Securing Device Management Protocols
Management sessions to network devices provide the ability to view and collect information about a device and its operations. If this information is disclosed to a malicious user, the device can become the target of an attack, compromised, and used to perform additional attacks. Anyone with privileged access to a device has the capability for full administrative control of that device. It is imperative to secure management sessions in order to prevent information disclosure and unauthorized access.
For each of the targeted protocols, Cisco advocates that customers follow best practices in the securing and hardening of their network devices. Specific best practice recommendations for each of the targeted protocols listed in the joint technical alert are provided here.
Telnet & HTTP
Because information can be disclosed in an interactive management session, this traffic must be encrypted so that a malicious user cannot gain access to the data that is transmitted. Traffic encryption allows a secure remote access connection to the device. If the traffic for a management session is sent over the network in clear text (for example, using Telnet on TCP port 23 or HTTP on TCP port 80), an attacker can obtain sensitive information about the device and the network.
Recommendations: Use Encrypted Protocols for Interactive Management
Utilize Secure Shell (SSH) using SSHv2 as described in the Secure Interactive Management Sessions section of the Cisco Guide to Harden Cisco IOS Devices.
Utilize a secure HTTP server as described in the Encrypt Management Sessions section of the Cisco Guide to Harden Cisco IOS Devices.
Simple Network Management Protocol (SNMP)
It is critical that SNMP (on UDP ports 161 & 162) be properly secured in order to protect the confidentiality, integrity, and availability of both the network data and the network devices through which this data transits. SNMP provides information on the health of network devices. This information should be protected from malicious users that want to leverage this data in order to perform attacks against the network.
Recommendation: Secure SNMP
Secure SNMP as described in the Fortify Simple Network Management Protocol section of the Cisco Guide to Harden Cisco IOS Devices.
Cisco Smart Install (SMI port 4786)
Cisco Smart Install is a legacy feature that provides zero-touch deployment for new switches, typically access layer switches, and incorporates no authentication by design. Newer technology, such as the Cisco Network Plug and Play feature, is highly recommended for more secure setup of new switches. If not properly disabled or secured following setup, Smart Install could allow for the exfiltration and modification of configuration files, among other things, even without the presence of a vulnerability.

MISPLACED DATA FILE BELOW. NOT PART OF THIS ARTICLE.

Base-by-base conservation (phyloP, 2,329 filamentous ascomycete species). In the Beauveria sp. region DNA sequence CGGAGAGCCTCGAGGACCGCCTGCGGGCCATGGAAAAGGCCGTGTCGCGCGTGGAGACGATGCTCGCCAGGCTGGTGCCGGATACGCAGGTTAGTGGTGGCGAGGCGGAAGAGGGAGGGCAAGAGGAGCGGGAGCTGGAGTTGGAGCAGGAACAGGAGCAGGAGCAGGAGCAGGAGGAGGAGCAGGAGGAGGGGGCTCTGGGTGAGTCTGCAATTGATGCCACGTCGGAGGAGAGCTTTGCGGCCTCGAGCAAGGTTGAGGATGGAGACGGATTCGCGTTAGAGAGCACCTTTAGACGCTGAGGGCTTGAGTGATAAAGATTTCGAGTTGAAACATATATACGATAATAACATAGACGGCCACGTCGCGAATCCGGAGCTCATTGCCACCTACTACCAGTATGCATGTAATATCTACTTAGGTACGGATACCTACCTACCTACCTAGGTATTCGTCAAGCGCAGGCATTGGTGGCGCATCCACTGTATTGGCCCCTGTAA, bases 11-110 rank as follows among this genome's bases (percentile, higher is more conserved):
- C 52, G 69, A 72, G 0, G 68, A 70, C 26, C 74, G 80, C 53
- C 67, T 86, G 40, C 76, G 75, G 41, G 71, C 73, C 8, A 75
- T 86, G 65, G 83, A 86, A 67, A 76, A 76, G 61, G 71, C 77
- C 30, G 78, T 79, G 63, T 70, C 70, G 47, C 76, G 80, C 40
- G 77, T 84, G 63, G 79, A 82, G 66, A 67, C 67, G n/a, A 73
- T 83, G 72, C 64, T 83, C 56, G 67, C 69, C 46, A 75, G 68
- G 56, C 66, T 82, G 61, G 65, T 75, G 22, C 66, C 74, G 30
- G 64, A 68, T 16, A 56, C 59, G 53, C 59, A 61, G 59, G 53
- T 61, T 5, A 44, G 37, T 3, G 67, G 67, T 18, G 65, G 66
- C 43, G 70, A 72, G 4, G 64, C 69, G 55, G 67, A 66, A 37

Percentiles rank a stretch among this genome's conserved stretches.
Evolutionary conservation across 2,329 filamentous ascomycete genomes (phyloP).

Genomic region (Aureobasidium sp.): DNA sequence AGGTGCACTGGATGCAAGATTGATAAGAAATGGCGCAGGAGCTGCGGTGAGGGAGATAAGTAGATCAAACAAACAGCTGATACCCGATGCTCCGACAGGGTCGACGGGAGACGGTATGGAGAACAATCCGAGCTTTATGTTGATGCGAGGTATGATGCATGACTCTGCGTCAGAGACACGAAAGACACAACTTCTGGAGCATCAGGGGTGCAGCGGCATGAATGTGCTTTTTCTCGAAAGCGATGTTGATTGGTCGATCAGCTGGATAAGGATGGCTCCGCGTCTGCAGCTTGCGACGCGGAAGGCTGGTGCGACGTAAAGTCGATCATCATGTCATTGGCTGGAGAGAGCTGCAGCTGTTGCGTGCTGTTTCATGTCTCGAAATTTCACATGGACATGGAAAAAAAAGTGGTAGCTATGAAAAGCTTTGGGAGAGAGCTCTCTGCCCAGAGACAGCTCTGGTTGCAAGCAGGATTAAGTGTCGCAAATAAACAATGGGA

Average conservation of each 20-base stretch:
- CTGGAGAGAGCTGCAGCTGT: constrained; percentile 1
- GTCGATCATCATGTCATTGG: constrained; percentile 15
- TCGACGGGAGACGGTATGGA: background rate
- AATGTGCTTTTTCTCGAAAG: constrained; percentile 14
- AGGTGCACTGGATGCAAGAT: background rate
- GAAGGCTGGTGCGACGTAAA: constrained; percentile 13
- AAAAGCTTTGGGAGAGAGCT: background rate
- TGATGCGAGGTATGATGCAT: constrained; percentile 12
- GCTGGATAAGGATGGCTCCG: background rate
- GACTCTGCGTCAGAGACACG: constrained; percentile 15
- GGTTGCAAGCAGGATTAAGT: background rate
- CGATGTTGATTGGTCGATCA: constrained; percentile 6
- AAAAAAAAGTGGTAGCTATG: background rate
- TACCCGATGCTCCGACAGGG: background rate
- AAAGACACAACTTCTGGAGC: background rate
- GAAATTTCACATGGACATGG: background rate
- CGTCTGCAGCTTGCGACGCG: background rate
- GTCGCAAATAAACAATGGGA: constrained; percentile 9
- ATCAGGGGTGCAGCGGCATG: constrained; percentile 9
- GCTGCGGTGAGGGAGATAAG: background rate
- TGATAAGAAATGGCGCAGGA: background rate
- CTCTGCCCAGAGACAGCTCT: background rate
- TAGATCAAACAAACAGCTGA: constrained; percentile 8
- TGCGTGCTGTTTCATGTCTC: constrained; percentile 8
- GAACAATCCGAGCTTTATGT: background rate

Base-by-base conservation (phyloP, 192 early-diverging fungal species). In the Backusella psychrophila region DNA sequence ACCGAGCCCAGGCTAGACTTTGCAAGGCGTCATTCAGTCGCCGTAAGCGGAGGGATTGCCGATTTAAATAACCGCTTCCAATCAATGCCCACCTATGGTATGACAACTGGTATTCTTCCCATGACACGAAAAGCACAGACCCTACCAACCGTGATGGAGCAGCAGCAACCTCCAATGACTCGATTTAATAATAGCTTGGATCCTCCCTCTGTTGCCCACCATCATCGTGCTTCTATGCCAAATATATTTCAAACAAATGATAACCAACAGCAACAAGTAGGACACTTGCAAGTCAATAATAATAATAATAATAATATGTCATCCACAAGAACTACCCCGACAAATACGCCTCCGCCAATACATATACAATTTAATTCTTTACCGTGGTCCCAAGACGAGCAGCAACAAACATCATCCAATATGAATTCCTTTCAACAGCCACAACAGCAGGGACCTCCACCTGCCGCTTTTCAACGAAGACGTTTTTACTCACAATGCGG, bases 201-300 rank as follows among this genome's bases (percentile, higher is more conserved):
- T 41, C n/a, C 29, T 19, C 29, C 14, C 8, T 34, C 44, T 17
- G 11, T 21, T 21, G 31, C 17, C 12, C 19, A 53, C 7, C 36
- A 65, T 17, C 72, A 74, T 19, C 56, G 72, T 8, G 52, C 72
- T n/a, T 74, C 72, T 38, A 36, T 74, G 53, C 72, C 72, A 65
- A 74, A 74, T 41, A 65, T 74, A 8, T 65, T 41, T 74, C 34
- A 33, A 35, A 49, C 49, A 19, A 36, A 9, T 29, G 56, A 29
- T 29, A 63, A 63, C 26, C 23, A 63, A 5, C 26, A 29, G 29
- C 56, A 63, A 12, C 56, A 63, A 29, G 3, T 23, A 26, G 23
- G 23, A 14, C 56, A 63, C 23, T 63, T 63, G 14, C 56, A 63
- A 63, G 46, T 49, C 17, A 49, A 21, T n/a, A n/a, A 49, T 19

Recommendations: Disable/Minimize Exposure of Smart Install
Our recommendation for customers not actually using Smart Install is to disable the feature using the no vstack command once setup is complete. Customers who do use the feature—and need to leave it enabled—can use access control lists (ACLs) to block incoming traffic on TCP port 4786 (the proper security control). Additionally, patches for known security vulnerabilities should be applied as part of standard network security management. More information on the use of Smart Install and how to determine/limit the exposure of this feature can be found in the Action Required to Secure the Cisco IOS and IOS XE Smart Install Feature security advisory.
Warning (Login) Banners
From a security point of view, rather than legal, a login banner should not contain any specific information about the router name, model, software, or ownership. Malicious users can abuse this information.
Recommendation: Minimize Device Information in Login Banner
Follow the guidelines on warning banners as described in the Warning Banners section of the Cisco Guide to Harden Cisco IOS Devices.
Customers who suspect their devices are being potentially exploited by the attacks described in US-CERT Alert TA18-106A should contact their support team (Advanced Services, TAC, etc.) and provide additional details as requested by Cisco.
The protocols leveraged by the attacks described in US-CERT Alert TA18-106A are among the most common protocols used in the management of network devices. Unfortunately, many of these protocols, if not secure according to best practices, provide attackers with information about the devices that can be leveraged for nefarious purposes. It is highly recommended that customers follow the best practices contained in this document to mitigate the effects of the attacks referenced in US-CERT Alert TA18-106A.
Cisco Best Practices
Related Cisco Security Advisories